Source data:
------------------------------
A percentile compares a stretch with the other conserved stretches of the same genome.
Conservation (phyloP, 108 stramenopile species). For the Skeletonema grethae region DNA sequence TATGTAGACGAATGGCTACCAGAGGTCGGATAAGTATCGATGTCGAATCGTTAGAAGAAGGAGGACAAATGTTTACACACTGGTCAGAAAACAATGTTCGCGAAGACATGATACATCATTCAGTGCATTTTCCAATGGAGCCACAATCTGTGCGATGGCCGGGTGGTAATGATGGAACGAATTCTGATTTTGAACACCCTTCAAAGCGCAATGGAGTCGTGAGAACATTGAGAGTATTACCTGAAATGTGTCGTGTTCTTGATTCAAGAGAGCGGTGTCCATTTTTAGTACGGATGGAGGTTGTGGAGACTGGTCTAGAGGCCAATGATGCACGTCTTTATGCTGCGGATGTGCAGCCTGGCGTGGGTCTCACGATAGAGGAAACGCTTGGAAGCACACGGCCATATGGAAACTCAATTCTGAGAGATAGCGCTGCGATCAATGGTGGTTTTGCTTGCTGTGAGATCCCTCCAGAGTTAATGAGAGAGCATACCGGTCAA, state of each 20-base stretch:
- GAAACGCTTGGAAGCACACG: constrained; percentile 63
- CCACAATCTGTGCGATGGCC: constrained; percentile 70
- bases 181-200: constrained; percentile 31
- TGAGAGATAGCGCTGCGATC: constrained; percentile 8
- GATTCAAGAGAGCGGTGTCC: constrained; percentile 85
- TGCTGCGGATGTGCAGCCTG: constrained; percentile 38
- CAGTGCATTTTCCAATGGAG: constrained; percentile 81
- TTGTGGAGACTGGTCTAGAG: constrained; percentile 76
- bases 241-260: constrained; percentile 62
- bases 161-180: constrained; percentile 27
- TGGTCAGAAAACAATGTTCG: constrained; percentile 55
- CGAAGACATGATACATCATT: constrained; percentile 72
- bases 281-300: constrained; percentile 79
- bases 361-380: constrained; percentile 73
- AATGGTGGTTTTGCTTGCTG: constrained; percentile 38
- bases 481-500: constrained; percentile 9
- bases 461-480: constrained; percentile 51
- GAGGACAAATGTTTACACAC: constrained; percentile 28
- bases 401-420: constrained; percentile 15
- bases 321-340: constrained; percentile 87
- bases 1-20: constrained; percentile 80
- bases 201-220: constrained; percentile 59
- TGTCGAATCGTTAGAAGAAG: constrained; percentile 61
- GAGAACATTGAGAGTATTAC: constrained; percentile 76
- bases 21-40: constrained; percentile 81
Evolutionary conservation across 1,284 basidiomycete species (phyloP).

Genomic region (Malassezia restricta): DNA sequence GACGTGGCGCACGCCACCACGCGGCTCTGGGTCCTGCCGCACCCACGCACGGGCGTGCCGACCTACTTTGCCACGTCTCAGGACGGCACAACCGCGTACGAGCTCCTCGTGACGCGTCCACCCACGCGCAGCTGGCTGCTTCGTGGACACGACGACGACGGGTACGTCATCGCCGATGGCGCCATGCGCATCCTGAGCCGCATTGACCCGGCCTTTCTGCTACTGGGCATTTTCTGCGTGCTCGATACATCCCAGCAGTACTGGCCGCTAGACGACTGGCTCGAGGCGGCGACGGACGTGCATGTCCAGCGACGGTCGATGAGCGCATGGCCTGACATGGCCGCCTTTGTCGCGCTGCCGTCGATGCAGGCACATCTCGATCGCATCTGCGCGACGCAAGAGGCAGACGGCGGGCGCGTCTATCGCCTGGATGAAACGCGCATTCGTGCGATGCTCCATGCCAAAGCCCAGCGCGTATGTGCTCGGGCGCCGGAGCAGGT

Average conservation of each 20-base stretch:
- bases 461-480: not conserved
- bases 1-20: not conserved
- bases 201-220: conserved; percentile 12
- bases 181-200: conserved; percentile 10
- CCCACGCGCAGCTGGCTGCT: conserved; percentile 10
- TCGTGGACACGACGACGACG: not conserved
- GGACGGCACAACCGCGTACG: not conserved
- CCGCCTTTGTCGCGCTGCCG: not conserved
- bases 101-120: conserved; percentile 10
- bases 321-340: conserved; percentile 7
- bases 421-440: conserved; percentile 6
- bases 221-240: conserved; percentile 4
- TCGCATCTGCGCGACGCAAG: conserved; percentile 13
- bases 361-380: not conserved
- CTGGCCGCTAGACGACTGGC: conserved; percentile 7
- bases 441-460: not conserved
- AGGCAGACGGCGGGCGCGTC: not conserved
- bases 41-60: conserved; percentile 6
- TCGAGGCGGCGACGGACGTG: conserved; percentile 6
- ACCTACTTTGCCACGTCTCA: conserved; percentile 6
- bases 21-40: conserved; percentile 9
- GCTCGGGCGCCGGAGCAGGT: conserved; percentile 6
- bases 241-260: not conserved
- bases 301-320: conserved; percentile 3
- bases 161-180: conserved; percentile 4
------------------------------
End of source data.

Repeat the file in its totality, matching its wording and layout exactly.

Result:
A percentile compares a stretch with the other conserved stretches of the same genome.
Conservation (phyloP, 108 stramenopile species). For the Skeletonema grethae region DNA sequence TATGTAGACGAATGGCTACCAGAGGTCGGATAAGTATCGATGTCGAATCGTTAGAAGAAGGAGGACAAATGTTTACACACTGGTCAGAAAACAATGTTCGCGAAGACATGATACATCATTCAGTGCATTTTCCAATGGAGCCACAATCTGTGCGATGGCCGGGTGGTAATGATGGAACGAATTCTGATTTTGAACACCCTTCAAAGCGCAATGGAGTCGTGAGAACATTGAGAGTATTACCTGAAATGTGTCGTGTTCTTGATTCAAGAGAGCGGTGTCCATTTTTAGTACGGATGGAGGTTGTGGAGACTGGTCTAGAGGCCAATGATGCACGTCTTTATGCTGCGGATGTGCAGCCTGGCGTGGGTCTCACGATAGAGGAAACGCTTGGAAGCACACGGCCATATGGAAACTCAATTCTGAGAGATAGCGCTGCGATCAATGGTGGTTTTGCTTGCTGTGAGATCCCTCCAGAGTTAATGAGAGAGCATACCGGTCAA, state of each 20-base stretch:
- GAAACGCTTGGAAGCACACG: constrained; percentile 63
- CCACAATCTGTGCGATGGCC: constrained; percentile 70
- bases 181-200: constrained; percentile 31
- TGAGAGATAGCGCTGCGATC: constrained; percentile 8
- GATTCAAGAGAGCGGTGTCC: constrained; percentile 85
- TGCTGCGGATGTGCAGCCTG: constrained; percentile 38
- CAGTGCATTTTCCAATGGAG: constrained; percentile 81
- TTGTGGAGACTGGTCTAGAG: constrained; percentile 76
- bases 241-260: constrained; percentile 62
- bases 161-180: constrained; percentile 27
- TGGTCAGAAAACAATGTTCG: constrained; percentile 55
- CGAAGACATGATACATCATT: constrained; percentile 72
- bases 281-300: constrained; percentile 79
- bases 361-380: constrained; percentile 73
- AATGGTGGTTTTGCTTGCTG: constrained; percentile 38
- bases 481-500: constrained; percentile 9
- bases 461-480: constrained; percentile 51
- GAGGACAAATGTTTACACAC: constrained; percentile 28
- bases 401-420: constrained; percentile 15
- bases 321-340: constrained; percentile 87
- bases 1-20: constrained; percentile 80
- bases 201-220: constrained; percentile 59
- TGTCGAATCGTTAGAAGAAG: constrained; percentile 61
- GAGAACATTGAGAGTATTAC: constrained; percentile 76
- bases 21-40: constrained; percentile 81
Evolutionary conservation across 1,284 basidiomycete species (phyloP).

Genomic region (Malassezia restricta): DNA sequence GACGTGGCGCACGCCACCACGCGGCTCTGGGTCCTGCCGCACCCACGCACGGGCGTGCCGACCTACTTTGCCACGTCTCAGGACGGCACAACCGCGTACGAGCTCCTCGTGACGCGTCCACCCACGCGCAGCTGGCTGCTTCGTGGACACGACGACGACGGGTACGTCATCGCCGATGGCGCCATGCGCATCCTGAGCCGCATTGACCCGGCCTTTCTGCTACTGGGCATTTTCTGCGTGCTCGATACATCCCAGCAGTACTGGCCGCTAGACGACTGGCTCGAGGCGGCGACGGACGTGCATGTCCAGCGACGGTCGATGAGCGCATGGCCTGACATGGCCGCCTTTGTCGCGCTGCCGTCGATGCAGGCACATCTCGATCGCATCTGCGCGACGCAAGAGGCAGACGGCGGGCGCGTCTATCGCCTGGATGAAACGCGCATTCGTGCGATGCTCCATGCCAAAGCCCAGCGCGTATGTGCTCGGGCGCCGGAGCAGGT

Average conservation of each 20-base stretch:
- bases 461-480: not conserved
- bases 1-20: not conserved
- bases 201-220: conserved; percentile 12
- bases 181-200: conserved; percentile 10
- CCCACGCGCAGCTGGCTGCT: conserved; percentile 10
- TCGTGGACACGACGACGACG: not conserved
- GGACGGCACAACCGCGTACG: not conserved
- CCGCCTTTGTCGCGCTGCCG: not conserved
- bases 101-120: conserved; percentile 10
- bases 321-340: conserved; percentile 7
- bases 421-440: conserved; percentile 6
- bases 221-240: conserved; percentile 4
- TCGCATCTGCGCGACGCAAG: conserved; percentile 13
- bases 361-380: not conserved
- CTGGCCGCTAGACGACTGGC: conserved; percentile 7
- bases 441-460: not conserved
- AGGCAGACGGCGGGCGCGTC: not conserved
- bases 41-60: conserved; percentile 6
- TCGAGGCGGCGACGGACGTG: conserved; percentile 6
- ACCTACTTTGCCACGTCTCA: conserved; percentile 6
- bases 21-40: conserved; percentile 9
- GCTCGGGCGCCGGAGCAGGT: conserved; percentile 6
- bases 241-260: not conserved
- bases 301-320: conserved; percentile 3
- bases 161-180: conserved; percentile 4